4 things to say if recruiters call you during the coronavirus pandemic – Fortune repost
By: Anne Fisher
Ms. Fisher brings up some very interesting ideas here regarding getting a call from a recruiter during this crisis. There is indeed hiring going on right now for critical positions at essential companies.
There’s some pretty great advice in here.
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You might think that, with the economy at a virtual standstill and record numbers of layoffs, companies would be hitting the “pause” button on their efforts to fill job openings. That’s not as common as it may seem. Says Kathleen Duffy, CEO of the Duffy Group, a global recruiting firm, “We’re especially busy right now, trying to find the right hires for critical roles.”
With so many people now working from home, she adds, phone screening interviews are easier than usual, since potential candidates are free to discuss a new job opportunity without worrying that nearby colleagues will overhear the conversation.
Wherever you are the next time a headhunter reaches you, here are four essential questions to ask.
1. Can we set a time for me to call you back?
Besides being (probably) too swamped with work to focus on a job change right this minute, delaying the virtual meeting “gives you a chance to do your due diligence on the recruiter,” Duffy says. “This business, like any other, has its share of shady characters. You want to make sure you’re not dealing with one of them, particularly if you’ve never heard of them or their firm.”
A delay of a day or two gives you time to look the recruiter up, take a close look at his or her firm’s website, and find out as much as you can on social media, especially LinkedIn. Before you share any information (about your salary history, for instance) with this person, be as certain as possible that he or she is legit.
2. Do you have a signed, exclusive contract with this employer?
The answer to this one speaks volumes, if you understand a bit about how the recruiting business works. Often, companies trying to find as many candidates as possible for a given role will put out a request called a job order to lots of different headhunters.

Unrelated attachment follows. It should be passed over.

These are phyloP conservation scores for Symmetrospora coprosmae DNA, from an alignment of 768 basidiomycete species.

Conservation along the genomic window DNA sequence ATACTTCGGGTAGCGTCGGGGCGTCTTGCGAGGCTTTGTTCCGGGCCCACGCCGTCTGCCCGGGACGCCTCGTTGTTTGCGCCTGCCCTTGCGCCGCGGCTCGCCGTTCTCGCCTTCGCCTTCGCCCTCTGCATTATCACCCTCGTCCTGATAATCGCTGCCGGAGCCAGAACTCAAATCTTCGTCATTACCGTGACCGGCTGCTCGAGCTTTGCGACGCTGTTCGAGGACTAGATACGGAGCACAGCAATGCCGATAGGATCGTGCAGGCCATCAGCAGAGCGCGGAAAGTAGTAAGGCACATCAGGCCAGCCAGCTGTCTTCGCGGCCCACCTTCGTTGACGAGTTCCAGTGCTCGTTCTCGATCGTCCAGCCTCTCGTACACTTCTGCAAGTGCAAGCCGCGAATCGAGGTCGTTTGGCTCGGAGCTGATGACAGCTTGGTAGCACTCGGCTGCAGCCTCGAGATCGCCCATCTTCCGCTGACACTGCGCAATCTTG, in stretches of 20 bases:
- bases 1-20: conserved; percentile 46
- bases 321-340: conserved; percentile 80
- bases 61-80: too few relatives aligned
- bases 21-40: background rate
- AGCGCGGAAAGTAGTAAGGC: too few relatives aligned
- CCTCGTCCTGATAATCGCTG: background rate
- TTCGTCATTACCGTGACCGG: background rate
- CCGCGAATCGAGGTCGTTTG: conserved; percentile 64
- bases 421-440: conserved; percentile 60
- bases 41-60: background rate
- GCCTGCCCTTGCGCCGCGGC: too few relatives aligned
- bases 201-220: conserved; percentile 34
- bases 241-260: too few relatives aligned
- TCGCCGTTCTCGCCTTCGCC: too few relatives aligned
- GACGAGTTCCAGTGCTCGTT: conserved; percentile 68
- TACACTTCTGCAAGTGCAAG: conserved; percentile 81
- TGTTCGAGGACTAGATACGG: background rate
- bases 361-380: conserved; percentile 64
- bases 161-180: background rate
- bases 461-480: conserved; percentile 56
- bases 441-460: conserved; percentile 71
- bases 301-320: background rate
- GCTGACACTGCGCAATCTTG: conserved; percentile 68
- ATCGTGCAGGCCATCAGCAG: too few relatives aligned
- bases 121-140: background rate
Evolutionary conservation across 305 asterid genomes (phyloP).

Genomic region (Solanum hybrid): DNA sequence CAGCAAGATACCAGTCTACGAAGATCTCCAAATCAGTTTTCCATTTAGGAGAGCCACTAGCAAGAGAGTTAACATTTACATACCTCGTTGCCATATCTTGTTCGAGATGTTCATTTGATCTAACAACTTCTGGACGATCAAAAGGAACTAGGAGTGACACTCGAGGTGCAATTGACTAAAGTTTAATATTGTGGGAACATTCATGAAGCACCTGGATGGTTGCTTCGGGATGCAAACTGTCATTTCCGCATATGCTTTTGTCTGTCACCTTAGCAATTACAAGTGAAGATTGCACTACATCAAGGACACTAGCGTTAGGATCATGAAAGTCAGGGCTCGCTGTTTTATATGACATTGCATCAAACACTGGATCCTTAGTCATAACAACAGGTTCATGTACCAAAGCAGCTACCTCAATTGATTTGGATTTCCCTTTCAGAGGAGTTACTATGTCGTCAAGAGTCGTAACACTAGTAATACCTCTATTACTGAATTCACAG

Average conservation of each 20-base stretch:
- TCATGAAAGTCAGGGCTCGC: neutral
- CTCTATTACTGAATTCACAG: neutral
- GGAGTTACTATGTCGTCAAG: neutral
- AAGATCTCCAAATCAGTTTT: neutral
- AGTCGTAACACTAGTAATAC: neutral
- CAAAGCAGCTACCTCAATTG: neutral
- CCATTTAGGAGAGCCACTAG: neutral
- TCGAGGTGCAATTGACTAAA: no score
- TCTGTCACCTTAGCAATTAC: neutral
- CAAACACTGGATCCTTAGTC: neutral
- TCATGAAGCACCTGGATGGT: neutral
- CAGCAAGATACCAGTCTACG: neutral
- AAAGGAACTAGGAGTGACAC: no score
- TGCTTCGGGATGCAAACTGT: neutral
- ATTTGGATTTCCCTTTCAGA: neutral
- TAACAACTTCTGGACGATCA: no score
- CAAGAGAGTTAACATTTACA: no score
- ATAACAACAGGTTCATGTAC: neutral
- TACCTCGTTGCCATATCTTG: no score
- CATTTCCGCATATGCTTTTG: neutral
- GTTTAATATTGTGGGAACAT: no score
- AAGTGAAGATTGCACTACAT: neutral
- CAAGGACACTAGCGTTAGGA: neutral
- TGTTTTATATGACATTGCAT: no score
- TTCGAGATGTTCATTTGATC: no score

What results is “a dogfight over you among several different recruiters,” explains Duffy. “You lose out in the end, because the employer finds it easier to avoid all that unpleasantness and just hire someone else.” By contrast, a recruiter with a contract “is most likely to be genuinely trying to find the best person for the job—they’re not just fishing.”
3. Where are you in the hiring process for this job?
A few related queries: “Has the job been open a long time? If so, why?” and “How many other candidates is the company considering for this opening, and where do I stand in relation to them?”
Let’s say, for example, that your skills and experience are a great fit for the job, but the recruiter mentions that the company’s ideal candidate is someone who also has an advanced degree you don’t possess. By knowing that upfront, “you’re less likely to be ‘ghosted,’” Duffy says. “And less likely to be shocked if the employer chooses a different candidate.”
4. Why should I take this job?
Let’s face it, changing jobs is risky. Even a terrific new role will require you to adapt to a different work culture, for instance, and start from scratch to build your in-house reputation. “These are legitimate concerns, so make the recruiter ‘sell’ you on the job,” says Duffy.
This sales pitch is what headhunters refer to as “the sizzle,” and it should include a strong element of how your precise accomplishments—and even your career progression so far, as evidenced by your LinkedIn profile—make you a great fit for the role. A recruiter who doesn’t bring up those things “hasn’t done their homework on you,” Duffy notes. If the sizzle doesn’t knock your socks off, proceed with extreme caution.
What if you hang up the phone and think of something you wish you’d said, or a question you wished you’d asked? It’s perfectly okay to call the recruiter back to talk about what’s on your mind. An example of a typical question that candidates often forget to pose at first: As far as you know, is there a chance that taking this job will require me to relocate, now or later?
“I hear horror stories from human resources managers about executives they’ve hired who have backed out of the new job at the very last minute,” says Duffy, “because their spouse or kids changed their mind about moving.” Enough said.
More must-read careers coverage from Fortune:
—4 ways to keep networking while social distancing
—17 companies that are hiring during the coronavirus crisis
—Why it’s important to know your communication style at work
—What is a 401(k)? And why do you need one?
—Listen to Leadership Next, a Fortune podcast examining the evolving role of CEOs
—WATCH: Can you be a leader and an introvert?
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